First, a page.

I’ve had random hobby thoughts recently that seem to be related. Over the course of the last month, I’ve hosted an operating session, attended another operating session, and attended an NMRA division meeting. I intentionally altered my schedule to participate in these events. Why? I guess I would have just thrown out a simple, “Because it’s fun,” response in the past. But I’ve become keenly aware that personal participation in activities with other hobbyists directly effects my hobby enjoyment. It’s not just about listening to others talk about a specific subject but taking part in a conversational process that gives me a good feeling.
I moved to El Paso, Texas, in the summer of 2012 and began to seek out local model railroaders. I attended a local NMRA meeting and met Mike who was building an HO scale home layout in nearby Las Cruces, NM. His layout had progressed well and he hoped to begin operating soon. I offered to assist with any tasks to keep the progress rolling and ended up visiting a couple of times a month. Over the next year, the mainline was completed, a yard was installed, an industrial branch was installed, and operating sessions were set up. Mike now hosts once a month sessions on his layout and a few local model railroaders participate. Click on any image here to review a large size.
Building a model railroad involves assembling track components into a design that meets a desire to operate or follow a prototype location. In many cases, three-foot sections of flexible track are joined together, or joined to track switches, as the mainline is installed. Often a tie or two is clipped from the track ends in order to connect the pieces with rail joiners. Installation proceeds and eventually the completed track is tested with a few freight cars and a locomotive before it is deemed complete.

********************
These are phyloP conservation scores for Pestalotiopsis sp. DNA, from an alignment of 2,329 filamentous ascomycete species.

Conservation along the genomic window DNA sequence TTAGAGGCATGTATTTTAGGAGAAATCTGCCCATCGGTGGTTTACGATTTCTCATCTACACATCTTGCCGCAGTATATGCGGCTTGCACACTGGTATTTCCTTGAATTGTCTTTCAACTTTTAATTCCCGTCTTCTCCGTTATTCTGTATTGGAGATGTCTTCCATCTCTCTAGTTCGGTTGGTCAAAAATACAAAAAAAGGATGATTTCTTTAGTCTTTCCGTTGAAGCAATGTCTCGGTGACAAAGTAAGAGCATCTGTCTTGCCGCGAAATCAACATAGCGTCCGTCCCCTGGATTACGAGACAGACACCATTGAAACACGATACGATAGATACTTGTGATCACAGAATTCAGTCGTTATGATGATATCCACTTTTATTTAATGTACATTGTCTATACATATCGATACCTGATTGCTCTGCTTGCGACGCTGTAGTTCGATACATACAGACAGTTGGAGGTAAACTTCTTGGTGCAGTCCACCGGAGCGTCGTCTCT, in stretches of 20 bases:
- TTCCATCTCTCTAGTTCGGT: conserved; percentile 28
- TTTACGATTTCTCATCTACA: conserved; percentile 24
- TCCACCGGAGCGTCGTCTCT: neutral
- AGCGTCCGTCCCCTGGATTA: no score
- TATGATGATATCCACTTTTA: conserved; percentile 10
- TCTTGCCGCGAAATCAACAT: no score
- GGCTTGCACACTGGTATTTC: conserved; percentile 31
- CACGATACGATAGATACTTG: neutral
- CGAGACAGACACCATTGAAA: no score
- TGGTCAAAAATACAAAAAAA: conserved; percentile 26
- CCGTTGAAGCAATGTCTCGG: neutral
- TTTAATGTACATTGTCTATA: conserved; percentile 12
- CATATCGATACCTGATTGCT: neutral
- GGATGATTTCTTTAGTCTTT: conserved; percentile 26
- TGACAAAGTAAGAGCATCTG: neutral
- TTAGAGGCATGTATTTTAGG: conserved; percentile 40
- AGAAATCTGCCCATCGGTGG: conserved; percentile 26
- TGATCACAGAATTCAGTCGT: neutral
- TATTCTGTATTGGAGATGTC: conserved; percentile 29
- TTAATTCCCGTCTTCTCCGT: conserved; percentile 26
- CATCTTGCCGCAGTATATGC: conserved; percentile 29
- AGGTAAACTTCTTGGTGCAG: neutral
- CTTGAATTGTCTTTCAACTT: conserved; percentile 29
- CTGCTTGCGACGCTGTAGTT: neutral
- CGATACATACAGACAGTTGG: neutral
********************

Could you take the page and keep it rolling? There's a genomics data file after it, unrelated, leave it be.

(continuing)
Model railroading is the sum total of a variety of elements as an individual builds their dream layout. History, carpentry, engineering, painting, geology, architecture, electronics and electrical, and other components all combine for the final presentation. Each of these components may have additional aspects. As an example, electrical can consist of work with switches, relays, wire, and soldering.
I worked on the layout over this past weekend and completed the electrical wiring on the yard throat module. While surveying the work, I realized I had not made much progress in the last 4.5 months. Of course, I do consider wiring to be sheer drudgery, yet it is a necessary evil to complete in order to make the trains go. I guess I’ve just been avoiding this work as the fun factor is quite low. It’s a basic human trait to avoid the stuff we don’t like to do.
Over just a few days, I’ve completed the following tasks on the yard throat module.
- installed feeder wires on four tracks
- spray painted the rail and ties
- installed leads on seven SPDT momentary contact switches to control the frog polarity
- attached all feeder wires to the appropriate buss wires
Successful completion of this work inspires and motivates me to keep moving forward. This is how my hobby ebbs and flows. I’ve rarely achieved a straight line progression in task completion. There are often bursts of activity followed by a quiet stretch. At this point, only one module remains to be electrically completed. I hope to wrap that one up in the next week as the B&O Wheeling Freight Terminal project moves closer to operation.
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